My Music’s Better Than Your Music

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Music is a wonderful part of this small planet we call home. It can reflect our every mood, cause memories of times long past to come flooding back to the fore and even help you to focus on any number of tasks and obstacles you have to overcome in life. There are hundreds of different genres and millions of different artists out there; enough variety to encapsulate everyone’s interest and passion at some point.

So why is my music better than yours?

Well, it’s not. I’ve been passionate for music for some time now, collecting hundreds of albums and exploring the genres I love, with some songs timeless favourites and others simply there to reflect and enhance the different moods I may be in. But of course with the vast array of music out there, along with allowing all to enjoy at least some of it, there is also the accompanying fact that there will be parts you don’t like. Personally I have little time outside of the odd drunken excursion to a night club for the dubstep and R’n’B frequented in the top charts. Although this is but a personal feeling of mine, unfortunately this is where the problem starts.

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The key focus in current media which drew my attention to this topic is the widespread apparent hatred for artists such as One Direction and Justin Bieber. Now I have little interest in these myself, but what strikes me is the fact that in an instant society bred them to be objects of derision for those outside of their target audience range. These artists largely became popular with teenage girls, objects of idolisation with some catchy tunes to match. What I’m sure these singers did not expect was to be mocked every time conversation turned to them, both on television and in general social interaction. Music is not about who you don’t like; you don’t listen to those artists. It’s about who you do enjoy, with personal music players allowing you to listen to whoever you wish in absolute privacy. The problem with such outright contempt for these bands that have been associated with teenagers and ‘fan-girling’ (another point of general aversion in todays society), is that others who also enjoy them then feel awkward or even ashamed to display this outside of their own privacy. I must ashamedly admit that I was a part of this problem before, somewhat condemning someone’s taste in music if they appreciated this genre. People didn’t wish to be associated with such widely despised music, so they made it clear they didn’t by mocking others for doing so. Indeed it was only upon discovering that one of my friends, a 19 year old rugby playing male, enjoyed the band One Direction to the point where he even pinned a poster of them to his wall that I finally fell from my high musical horse and got over my own taste in music. Admittedly, I even enjoy a few of the bands more upbeat songs, although I still personally wouldn’t listen to them religiously.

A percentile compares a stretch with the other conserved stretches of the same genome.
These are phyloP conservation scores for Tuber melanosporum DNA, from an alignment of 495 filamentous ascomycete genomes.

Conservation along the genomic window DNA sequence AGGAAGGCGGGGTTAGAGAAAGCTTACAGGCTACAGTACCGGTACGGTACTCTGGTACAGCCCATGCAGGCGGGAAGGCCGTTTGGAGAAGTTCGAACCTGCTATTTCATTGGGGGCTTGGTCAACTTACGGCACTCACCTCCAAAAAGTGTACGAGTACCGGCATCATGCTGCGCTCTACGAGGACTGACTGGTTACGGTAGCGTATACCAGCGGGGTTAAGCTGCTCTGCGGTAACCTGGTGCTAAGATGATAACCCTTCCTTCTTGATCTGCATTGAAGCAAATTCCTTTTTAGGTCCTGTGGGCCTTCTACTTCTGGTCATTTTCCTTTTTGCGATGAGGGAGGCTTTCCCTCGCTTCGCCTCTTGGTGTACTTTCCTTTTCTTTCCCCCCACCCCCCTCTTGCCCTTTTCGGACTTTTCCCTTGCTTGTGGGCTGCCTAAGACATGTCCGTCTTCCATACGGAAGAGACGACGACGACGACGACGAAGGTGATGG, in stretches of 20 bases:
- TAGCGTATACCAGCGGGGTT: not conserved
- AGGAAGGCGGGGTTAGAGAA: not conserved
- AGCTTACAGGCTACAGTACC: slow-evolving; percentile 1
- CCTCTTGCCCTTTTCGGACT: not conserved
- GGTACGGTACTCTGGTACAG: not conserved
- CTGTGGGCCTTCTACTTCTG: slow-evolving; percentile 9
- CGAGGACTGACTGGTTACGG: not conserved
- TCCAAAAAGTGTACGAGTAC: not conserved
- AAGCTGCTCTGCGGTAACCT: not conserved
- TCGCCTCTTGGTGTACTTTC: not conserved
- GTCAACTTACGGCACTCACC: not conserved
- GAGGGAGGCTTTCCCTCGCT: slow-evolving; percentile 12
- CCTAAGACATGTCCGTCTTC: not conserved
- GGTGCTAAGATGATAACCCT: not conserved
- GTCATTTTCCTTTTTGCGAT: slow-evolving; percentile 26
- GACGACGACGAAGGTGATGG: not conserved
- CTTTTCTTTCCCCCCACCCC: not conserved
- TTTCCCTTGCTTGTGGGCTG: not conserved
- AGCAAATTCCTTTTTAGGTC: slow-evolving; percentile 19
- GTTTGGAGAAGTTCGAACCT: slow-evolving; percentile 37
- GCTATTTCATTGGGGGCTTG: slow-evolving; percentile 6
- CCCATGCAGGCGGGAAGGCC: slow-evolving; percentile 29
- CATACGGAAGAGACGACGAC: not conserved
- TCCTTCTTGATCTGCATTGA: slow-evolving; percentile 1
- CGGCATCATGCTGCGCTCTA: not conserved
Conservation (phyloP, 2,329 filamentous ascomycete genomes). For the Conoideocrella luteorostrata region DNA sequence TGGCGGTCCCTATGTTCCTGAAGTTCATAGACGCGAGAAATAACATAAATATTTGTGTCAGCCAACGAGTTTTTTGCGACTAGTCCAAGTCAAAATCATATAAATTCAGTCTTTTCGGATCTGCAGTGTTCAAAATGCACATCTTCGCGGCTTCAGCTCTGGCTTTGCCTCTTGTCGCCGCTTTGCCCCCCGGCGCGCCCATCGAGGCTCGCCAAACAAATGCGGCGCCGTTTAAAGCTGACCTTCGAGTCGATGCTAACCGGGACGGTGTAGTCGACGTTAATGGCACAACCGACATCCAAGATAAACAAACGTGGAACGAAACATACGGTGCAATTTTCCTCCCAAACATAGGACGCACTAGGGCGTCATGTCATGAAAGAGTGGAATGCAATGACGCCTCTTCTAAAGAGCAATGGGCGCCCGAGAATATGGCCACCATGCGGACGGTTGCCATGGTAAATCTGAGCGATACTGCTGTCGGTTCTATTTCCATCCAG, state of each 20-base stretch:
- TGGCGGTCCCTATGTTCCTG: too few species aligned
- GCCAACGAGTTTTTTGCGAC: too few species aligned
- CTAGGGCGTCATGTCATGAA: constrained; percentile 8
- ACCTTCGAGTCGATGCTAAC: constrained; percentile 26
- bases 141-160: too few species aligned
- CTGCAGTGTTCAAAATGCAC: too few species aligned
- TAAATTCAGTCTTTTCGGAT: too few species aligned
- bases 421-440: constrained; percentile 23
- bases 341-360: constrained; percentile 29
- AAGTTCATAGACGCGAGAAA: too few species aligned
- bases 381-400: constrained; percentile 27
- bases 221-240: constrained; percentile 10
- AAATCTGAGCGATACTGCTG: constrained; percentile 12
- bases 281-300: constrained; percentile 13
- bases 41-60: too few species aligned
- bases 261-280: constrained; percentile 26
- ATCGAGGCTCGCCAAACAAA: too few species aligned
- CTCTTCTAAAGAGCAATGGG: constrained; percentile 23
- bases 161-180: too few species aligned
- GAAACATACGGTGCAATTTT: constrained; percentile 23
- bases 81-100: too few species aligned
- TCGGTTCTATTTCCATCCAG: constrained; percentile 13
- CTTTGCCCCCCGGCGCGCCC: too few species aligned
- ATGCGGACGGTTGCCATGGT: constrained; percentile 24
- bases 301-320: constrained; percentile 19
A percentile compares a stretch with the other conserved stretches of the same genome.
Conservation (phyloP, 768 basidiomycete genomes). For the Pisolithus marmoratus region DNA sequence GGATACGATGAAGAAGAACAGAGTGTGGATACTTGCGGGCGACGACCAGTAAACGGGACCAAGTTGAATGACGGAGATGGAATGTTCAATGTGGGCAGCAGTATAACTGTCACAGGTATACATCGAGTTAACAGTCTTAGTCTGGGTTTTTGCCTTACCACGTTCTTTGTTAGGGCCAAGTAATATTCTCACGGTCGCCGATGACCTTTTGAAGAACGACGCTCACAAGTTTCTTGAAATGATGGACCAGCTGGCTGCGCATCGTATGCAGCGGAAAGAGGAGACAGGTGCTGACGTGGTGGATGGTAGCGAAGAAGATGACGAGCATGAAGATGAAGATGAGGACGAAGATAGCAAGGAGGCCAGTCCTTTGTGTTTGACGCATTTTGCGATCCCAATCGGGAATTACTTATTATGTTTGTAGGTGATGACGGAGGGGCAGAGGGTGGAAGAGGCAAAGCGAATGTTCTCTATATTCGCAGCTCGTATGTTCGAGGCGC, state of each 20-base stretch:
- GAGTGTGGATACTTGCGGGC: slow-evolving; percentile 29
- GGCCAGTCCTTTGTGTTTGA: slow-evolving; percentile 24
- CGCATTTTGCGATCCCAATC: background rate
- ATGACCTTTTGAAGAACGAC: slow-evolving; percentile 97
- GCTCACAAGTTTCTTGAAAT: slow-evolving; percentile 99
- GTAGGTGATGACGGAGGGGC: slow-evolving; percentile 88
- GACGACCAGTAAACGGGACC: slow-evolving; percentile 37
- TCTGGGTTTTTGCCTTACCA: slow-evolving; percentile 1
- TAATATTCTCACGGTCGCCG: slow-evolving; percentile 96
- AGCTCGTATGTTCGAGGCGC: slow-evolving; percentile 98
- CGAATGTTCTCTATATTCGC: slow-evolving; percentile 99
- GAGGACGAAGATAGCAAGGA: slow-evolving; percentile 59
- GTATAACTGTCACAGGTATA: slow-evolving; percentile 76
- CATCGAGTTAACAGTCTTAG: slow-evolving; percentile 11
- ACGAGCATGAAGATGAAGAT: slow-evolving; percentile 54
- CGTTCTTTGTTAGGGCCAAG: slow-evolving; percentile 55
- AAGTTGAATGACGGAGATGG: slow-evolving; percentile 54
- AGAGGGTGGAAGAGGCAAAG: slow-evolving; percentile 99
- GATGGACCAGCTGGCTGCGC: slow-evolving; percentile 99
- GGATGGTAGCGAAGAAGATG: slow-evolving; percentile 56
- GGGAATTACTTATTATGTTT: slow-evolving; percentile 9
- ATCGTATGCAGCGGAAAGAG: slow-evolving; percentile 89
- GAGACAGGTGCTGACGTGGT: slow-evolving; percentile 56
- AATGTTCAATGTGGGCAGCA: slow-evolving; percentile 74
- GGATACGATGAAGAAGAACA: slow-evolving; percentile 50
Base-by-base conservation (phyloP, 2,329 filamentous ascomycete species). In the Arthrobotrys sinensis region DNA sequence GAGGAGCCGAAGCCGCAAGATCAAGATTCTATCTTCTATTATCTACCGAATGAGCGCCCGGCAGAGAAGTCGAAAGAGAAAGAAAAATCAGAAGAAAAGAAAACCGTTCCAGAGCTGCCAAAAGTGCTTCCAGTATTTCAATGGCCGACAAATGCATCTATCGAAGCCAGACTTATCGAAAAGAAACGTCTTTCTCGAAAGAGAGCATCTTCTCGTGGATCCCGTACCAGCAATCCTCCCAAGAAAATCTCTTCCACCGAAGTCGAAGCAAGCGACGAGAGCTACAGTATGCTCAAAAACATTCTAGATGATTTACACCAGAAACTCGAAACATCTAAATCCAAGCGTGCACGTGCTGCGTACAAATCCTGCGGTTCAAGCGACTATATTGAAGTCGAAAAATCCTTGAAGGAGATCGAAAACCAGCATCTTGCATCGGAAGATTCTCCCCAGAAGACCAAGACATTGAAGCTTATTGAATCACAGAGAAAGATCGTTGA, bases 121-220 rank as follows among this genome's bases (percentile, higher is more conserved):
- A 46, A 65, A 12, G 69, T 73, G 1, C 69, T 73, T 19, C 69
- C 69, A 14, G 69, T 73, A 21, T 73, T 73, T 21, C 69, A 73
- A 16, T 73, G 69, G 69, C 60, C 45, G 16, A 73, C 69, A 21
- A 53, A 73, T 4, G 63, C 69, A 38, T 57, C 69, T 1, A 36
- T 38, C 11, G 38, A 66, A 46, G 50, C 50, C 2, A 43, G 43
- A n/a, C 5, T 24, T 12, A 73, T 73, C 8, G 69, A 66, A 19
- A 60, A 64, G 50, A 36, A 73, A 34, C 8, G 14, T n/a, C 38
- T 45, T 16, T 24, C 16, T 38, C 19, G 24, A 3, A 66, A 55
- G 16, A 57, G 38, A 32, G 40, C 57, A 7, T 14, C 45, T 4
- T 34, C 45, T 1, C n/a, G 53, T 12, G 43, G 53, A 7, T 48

So there you have it. Music shouldn’t be denoted by the general tastes of the majority, if you like it then there should be no issue in it. Everyone has a few ‘guilty pleasure’ songs in their collections, so why mock others for openly enjoying theirs?

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